Introduce digital logbooks for every property bought and sold

Propertymark believes that the Government should introduce digital logbooks to speed up the process of buying and selling property and help cut down the amount of failed property transactions.

Digital logbooks would allow for a more interactive, streamlined and transparent process for home buyers and sellers.

Rules to resolve unfair clauses in leasehold agreements

Some property developers have put clauses in their leasehold agreements that expect homeowners to abide by a lot of rules that may be unfair or difficult to follow.

Legislation should ideally be brought in that ensures these developers offer a way to make things easier for those dealing with properties that have such clauses. This would encourage mortgage providers to lend to people who wish to buy these properties and help encourage the sale of existing leasehold properties.

End the Local Housing Allowance (LHA) cap and improve how Universal Credit works

The cap on Local Housing Allowance is affecting those who receive it, by making it difficult to find good quality and well-managed accommodation. The cap should be lifted to accurately reflect the current cost of renting.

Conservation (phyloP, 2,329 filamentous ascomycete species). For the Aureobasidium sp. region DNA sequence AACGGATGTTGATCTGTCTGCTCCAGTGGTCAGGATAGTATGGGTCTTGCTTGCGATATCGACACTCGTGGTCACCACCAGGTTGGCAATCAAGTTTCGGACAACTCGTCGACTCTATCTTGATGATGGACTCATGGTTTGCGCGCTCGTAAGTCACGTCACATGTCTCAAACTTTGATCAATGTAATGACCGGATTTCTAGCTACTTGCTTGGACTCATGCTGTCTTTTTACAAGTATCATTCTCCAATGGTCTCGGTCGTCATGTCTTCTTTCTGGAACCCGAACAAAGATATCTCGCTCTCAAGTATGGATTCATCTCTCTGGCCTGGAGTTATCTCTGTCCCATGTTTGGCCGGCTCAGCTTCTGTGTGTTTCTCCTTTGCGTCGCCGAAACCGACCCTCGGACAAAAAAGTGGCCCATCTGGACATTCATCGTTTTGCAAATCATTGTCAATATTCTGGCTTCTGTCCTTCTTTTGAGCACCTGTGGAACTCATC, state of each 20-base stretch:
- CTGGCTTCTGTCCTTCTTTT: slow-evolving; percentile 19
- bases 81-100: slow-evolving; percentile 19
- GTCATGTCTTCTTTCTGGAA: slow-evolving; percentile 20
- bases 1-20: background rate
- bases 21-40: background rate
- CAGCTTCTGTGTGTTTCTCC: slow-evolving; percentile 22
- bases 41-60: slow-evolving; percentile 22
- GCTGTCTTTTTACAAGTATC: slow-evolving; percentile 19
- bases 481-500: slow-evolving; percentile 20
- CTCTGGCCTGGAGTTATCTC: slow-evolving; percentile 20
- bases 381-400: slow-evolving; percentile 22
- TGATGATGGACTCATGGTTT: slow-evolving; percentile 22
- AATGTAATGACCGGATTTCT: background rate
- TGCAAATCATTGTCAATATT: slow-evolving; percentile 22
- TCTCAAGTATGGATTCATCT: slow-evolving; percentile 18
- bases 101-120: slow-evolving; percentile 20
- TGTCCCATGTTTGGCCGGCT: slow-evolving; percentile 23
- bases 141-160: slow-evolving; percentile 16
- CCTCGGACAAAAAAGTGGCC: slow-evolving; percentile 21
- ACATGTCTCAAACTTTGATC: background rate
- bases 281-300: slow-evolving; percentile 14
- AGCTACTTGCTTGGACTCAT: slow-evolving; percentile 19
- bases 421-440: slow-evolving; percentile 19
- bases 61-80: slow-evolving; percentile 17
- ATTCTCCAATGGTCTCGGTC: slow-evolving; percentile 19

For Universal Credit, Propertymark believes the following must be done:

  • Give tenants the choice of whether the housing element of their Universal Credit is given to their landlord.
  • Bring in the option for tenants to be paid their Universal Credit twice monthly to help with budgeting

Open the database of rogue landlords and property agents to the public

The Database for Rogue Landlords and Property Agents is currently only available to local authorities. By opening it to the public, it would mean that tenants and other landlords would be able to see if they can trust who they’re dealing with.

The database would become a stronger deterrent to rogue landlords and agents, as everyone would be able to see who is on the list.

The database of estate agents should also be merged into it as well, to stop any rogue agents trying to move from selling property to lettings.

Review landlord taxes

Taxes currently relating to private landlords must be reviewed. Additional tax on buy-to-let properties, less tax relief on mortgage interest and additional costs brought on by the Tenant Fees Act 2019 has meant that landlords are paying significantly more to keep their properties.

If the new Government were to review these current costs and bring in policies that help reduce them, more individuals will be encouraged to invest in the private rented sector, which would help reduce rent for tenants, making renting more affordable.